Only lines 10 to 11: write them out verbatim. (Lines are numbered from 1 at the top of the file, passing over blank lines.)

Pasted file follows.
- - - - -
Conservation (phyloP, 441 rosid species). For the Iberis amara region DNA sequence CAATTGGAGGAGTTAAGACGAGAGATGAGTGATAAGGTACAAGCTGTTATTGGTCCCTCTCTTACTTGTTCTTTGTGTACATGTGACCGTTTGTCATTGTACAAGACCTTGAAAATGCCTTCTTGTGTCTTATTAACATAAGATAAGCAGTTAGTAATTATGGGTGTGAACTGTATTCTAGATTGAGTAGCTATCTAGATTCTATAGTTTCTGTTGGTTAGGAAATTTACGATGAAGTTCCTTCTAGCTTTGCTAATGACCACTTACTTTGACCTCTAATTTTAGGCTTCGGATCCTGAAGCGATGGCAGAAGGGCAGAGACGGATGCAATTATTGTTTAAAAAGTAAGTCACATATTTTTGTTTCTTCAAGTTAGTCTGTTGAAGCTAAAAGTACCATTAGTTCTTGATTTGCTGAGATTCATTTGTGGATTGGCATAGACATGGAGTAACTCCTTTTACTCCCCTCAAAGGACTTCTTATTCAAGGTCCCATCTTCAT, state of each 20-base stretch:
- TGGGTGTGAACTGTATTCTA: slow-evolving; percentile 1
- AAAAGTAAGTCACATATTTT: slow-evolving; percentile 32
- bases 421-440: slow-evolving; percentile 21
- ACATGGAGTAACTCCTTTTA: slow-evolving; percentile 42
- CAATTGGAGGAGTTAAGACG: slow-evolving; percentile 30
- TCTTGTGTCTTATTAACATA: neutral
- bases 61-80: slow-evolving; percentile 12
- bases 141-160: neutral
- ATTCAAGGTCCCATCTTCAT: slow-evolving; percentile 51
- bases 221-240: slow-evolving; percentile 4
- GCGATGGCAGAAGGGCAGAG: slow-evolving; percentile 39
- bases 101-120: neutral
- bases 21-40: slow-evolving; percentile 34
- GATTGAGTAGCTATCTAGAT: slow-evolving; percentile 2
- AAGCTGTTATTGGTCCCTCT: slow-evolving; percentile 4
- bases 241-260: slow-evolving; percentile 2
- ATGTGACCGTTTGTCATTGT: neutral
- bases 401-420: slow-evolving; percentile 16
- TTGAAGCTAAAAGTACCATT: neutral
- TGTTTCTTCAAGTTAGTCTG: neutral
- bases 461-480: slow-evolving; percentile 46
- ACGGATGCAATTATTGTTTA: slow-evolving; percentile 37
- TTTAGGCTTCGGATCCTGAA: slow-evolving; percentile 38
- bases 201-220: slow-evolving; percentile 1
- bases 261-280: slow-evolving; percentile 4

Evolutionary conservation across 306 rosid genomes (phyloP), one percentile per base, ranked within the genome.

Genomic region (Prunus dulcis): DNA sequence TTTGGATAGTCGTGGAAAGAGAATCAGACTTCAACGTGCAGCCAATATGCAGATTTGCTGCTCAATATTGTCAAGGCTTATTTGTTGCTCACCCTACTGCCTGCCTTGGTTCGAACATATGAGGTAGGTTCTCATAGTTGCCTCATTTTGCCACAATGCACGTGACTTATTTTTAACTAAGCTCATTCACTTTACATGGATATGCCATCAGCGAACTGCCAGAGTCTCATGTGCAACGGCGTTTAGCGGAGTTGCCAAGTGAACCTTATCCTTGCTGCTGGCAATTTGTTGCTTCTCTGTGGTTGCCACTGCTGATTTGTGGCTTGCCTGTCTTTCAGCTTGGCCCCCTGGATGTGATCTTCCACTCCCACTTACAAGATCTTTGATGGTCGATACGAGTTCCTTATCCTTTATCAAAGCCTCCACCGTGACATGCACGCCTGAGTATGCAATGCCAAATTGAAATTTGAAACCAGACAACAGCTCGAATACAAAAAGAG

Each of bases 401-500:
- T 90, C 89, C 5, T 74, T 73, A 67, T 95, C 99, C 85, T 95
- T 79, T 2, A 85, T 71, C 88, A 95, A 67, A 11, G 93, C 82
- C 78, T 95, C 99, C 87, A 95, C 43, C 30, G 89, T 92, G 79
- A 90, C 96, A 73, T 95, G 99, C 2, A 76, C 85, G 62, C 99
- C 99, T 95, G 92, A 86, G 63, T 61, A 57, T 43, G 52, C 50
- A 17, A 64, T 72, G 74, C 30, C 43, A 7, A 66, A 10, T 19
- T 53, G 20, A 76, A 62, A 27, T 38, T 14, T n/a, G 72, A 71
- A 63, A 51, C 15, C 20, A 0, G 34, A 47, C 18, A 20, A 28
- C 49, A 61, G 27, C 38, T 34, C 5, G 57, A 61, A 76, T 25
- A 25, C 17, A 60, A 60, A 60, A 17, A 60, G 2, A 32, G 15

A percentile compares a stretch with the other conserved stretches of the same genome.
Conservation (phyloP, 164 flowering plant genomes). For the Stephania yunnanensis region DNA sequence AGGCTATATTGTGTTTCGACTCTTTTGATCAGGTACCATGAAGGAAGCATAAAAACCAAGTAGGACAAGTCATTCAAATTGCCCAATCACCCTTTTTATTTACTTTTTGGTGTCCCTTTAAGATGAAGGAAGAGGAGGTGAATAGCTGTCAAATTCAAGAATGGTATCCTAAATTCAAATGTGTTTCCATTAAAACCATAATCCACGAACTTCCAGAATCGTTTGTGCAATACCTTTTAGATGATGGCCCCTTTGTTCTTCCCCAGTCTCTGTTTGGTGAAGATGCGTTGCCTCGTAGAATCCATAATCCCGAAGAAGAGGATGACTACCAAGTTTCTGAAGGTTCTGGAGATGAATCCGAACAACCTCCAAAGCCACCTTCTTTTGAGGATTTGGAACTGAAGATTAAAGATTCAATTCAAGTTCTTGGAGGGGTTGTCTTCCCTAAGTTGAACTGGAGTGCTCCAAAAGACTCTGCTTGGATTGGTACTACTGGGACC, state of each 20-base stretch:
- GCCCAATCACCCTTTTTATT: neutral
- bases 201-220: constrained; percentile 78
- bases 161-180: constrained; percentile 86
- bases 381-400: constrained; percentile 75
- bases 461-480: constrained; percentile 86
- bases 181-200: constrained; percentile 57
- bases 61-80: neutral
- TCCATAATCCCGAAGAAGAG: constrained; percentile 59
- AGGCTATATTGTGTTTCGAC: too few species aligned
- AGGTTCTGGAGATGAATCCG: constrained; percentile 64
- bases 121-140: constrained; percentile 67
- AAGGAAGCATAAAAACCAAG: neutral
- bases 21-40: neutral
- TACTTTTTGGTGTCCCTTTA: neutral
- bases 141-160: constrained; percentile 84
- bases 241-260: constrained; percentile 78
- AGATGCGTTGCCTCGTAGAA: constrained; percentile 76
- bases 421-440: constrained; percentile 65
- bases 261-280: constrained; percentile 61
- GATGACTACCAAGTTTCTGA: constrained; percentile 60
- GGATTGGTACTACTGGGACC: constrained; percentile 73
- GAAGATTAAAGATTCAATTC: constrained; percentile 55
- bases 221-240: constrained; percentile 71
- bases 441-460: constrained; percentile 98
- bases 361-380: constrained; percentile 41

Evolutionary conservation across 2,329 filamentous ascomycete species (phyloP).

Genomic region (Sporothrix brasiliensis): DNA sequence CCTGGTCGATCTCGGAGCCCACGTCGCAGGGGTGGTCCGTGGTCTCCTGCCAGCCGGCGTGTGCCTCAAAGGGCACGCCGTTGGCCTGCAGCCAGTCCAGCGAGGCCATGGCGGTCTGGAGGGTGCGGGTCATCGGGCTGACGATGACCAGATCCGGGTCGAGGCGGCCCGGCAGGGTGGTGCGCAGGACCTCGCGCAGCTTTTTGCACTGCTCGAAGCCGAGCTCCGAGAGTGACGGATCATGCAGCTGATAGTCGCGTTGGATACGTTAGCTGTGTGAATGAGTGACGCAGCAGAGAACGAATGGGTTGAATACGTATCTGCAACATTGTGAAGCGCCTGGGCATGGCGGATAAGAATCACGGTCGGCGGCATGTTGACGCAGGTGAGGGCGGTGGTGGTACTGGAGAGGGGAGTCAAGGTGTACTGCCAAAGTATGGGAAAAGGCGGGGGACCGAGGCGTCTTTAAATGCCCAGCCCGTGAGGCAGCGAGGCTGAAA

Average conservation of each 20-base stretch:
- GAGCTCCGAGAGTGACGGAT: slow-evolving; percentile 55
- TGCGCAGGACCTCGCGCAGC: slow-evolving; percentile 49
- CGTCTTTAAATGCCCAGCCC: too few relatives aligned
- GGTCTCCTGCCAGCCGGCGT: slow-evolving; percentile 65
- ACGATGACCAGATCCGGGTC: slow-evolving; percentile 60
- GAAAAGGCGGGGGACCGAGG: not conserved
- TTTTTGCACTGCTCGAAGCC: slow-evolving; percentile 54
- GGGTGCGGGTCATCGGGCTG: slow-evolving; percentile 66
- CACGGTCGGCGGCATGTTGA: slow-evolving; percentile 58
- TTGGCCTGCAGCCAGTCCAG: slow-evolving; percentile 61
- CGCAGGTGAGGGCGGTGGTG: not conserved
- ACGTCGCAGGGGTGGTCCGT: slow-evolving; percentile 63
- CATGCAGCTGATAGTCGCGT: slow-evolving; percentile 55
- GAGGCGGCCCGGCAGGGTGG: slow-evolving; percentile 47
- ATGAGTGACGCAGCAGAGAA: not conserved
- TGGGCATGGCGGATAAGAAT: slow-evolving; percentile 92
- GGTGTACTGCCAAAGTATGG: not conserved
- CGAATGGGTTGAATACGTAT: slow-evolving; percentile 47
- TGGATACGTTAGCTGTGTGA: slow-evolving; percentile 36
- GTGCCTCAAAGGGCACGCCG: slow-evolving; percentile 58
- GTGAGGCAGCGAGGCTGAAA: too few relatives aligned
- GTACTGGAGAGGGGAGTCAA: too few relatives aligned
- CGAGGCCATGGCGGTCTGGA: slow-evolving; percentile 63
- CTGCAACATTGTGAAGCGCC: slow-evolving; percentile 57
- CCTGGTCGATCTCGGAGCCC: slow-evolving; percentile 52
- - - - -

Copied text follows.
- ATTCAAGGTCCCATCTTCAT: slow-evolving; percentile 51
- bases 221-240: slow-evolving; percentile 4